Facebook announced it would ban and remove photos and videos from the protest at the U.S. Capitol in Washington, D.C. The social media platform claims that photos and videos from Wednesday's events violate Facebook's policy of "promotion of criminal activity."
Immediately following the Capitol protest, Facebook and Instagram locked the account of President Donald Trump for 24 hours for "two policy violations."
Facebook, Twitter, and YouTube deleted videos from President Trump addressing the Capitol chaos, where he instructed his supporters to "go home," and declared that "we have to have peace." He also continued to press the narrative that the election was stolen from him.
Twitter released a statement on Wednesday that read, "In regard to the ongoing situation in Washington, D.C., we are working proactively to protect the health of the public conversation occurring on the service and will take action on any content that violates the Twitter rules."
Guy Rosen, Facebook's vice president of integrity, said the company deleted Trump's video over the risk that it would increase the risk of violence.
"This is an emergency situation and we are taking appropriate emergency measures, including removing President Trump's video," Rosen wrote on Twitter. "We removed it because on balance we believe it contributes to rather than diminishes the risk of ongoing violence."
This is an emergency situation and we are taking appropriate emergency measures, including removing President Trump… https://t.co/xmqukcUtJj— Guy Rosen (@Guy Rosen) 1609973006.0
"The violent protests in the Capitol today are a disgrace," Facebook said in a statement on Wednesday. "We prohibit incitement and calls for violence on our platform. We are actively reviewing and removing any content that breaks these rules."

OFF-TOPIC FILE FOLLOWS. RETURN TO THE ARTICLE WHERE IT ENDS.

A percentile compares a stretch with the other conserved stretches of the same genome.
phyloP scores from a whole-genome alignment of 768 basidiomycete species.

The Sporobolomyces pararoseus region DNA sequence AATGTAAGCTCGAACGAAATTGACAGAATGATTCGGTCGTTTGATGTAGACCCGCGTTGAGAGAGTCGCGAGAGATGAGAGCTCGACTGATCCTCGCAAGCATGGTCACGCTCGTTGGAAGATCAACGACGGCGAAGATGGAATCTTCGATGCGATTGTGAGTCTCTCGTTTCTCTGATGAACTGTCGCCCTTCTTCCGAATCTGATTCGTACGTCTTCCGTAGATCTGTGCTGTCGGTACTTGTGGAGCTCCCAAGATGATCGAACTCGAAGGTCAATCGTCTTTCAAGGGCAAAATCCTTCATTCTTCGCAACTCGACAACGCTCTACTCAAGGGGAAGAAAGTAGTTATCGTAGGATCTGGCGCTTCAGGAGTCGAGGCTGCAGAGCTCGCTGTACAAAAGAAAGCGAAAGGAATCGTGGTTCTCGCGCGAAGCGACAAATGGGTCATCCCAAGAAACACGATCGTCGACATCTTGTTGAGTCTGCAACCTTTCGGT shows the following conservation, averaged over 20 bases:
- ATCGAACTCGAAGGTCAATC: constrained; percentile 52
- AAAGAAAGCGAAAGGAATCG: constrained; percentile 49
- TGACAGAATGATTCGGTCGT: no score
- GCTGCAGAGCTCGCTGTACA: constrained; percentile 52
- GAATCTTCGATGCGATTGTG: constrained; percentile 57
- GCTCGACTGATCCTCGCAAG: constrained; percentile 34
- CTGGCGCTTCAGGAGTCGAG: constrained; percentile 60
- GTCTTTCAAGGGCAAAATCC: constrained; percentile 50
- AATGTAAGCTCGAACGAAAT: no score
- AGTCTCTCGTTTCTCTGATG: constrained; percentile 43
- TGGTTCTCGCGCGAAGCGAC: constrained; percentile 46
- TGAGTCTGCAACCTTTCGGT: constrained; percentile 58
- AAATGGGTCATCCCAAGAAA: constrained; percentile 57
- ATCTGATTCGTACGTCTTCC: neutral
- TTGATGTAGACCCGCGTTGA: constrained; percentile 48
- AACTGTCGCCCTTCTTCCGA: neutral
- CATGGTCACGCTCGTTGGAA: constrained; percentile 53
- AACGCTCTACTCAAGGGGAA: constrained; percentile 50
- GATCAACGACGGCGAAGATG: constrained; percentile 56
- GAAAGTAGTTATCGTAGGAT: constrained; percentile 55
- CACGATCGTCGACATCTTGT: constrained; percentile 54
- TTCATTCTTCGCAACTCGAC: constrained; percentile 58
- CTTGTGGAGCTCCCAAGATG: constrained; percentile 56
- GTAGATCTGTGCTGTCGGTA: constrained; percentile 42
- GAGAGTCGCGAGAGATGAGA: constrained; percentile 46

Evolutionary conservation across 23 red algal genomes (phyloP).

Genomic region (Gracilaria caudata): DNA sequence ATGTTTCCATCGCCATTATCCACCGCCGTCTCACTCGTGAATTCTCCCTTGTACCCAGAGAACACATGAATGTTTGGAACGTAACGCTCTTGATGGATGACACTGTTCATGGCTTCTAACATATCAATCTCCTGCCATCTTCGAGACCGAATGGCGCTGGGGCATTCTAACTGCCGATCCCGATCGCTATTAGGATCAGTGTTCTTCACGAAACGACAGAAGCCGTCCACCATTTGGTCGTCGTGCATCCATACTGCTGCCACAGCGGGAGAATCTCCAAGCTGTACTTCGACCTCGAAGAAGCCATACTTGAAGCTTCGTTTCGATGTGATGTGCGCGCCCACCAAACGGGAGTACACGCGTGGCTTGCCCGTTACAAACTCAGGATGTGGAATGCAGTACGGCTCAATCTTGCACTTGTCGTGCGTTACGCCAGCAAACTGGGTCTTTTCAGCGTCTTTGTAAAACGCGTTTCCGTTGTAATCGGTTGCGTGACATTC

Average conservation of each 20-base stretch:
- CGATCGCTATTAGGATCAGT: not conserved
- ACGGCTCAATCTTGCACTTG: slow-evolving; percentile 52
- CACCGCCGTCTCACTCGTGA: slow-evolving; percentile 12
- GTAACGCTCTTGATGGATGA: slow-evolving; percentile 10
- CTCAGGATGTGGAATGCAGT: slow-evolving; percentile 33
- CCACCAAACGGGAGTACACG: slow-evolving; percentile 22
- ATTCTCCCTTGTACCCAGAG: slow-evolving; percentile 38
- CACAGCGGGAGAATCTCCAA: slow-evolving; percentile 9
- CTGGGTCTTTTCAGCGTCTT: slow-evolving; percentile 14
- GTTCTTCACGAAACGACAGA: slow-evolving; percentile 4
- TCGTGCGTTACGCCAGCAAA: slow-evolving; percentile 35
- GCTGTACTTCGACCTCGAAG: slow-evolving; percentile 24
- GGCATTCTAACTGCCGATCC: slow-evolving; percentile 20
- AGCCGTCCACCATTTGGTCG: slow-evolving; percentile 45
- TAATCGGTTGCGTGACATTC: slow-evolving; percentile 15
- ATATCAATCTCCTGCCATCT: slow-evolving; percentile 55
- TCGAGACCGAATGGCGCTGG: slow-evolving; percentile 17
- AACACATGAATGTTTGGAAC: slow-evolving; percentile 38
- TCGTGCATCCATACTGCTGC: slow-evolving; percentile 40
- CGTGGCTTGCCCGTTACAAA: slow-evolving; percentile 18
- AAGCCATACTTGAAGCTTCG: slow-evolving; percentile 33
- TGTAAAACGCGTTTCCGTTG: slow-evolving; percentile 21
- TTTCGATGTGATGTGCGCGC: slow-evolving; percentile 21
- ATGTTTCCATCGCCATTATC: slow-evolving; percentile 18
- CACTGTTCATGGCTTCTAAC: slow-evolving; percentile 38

Facebook also issued its "response to the violence in Washington," where the social network announced it would ban and remove photos and videos from the Capitol protest.
"Let us speak for the leadership team in saying what so many of us are feeling," wrote Rosen and Monika Bickert, Facebook's vice president of global policy management. "We are appalled by the violence at the Capitol today. We are treating these events as an emergency."
Facebook proclaimed that it has been "searching for and removing" certain content, including "praise and support of the storming of the US Capitol," "incitement or encouragement of the events at the Capitol, including videos and photos from the protestors," and "calls for protests — even peaceful ones — if they violate the curfew in DC."
Facebook claimed that photos and videos of the Capitol protest "represent promotion of criminal activity which violates our policies."
Facebook also implemented "emergency measures," including "automatically disabling comments on posts in Groups that start to have a high rate of hate speech or content that incites violence" and "using AI to demote content that likely violates our policies."
"Facebook and Instagram have both begun blocking content posted to the #StormTheCapitol hashtag," TechCrunch reported.
The social media giant concluded by saying, "We're continuing to monitor the situation and will take additional measures if necessary to keep people safe."
Facebook did not enact a similar policy of banning images and videos during the protests and riots that have been occurring regularly since late May, following the death of George Floyd while in police custody in Minneapolis.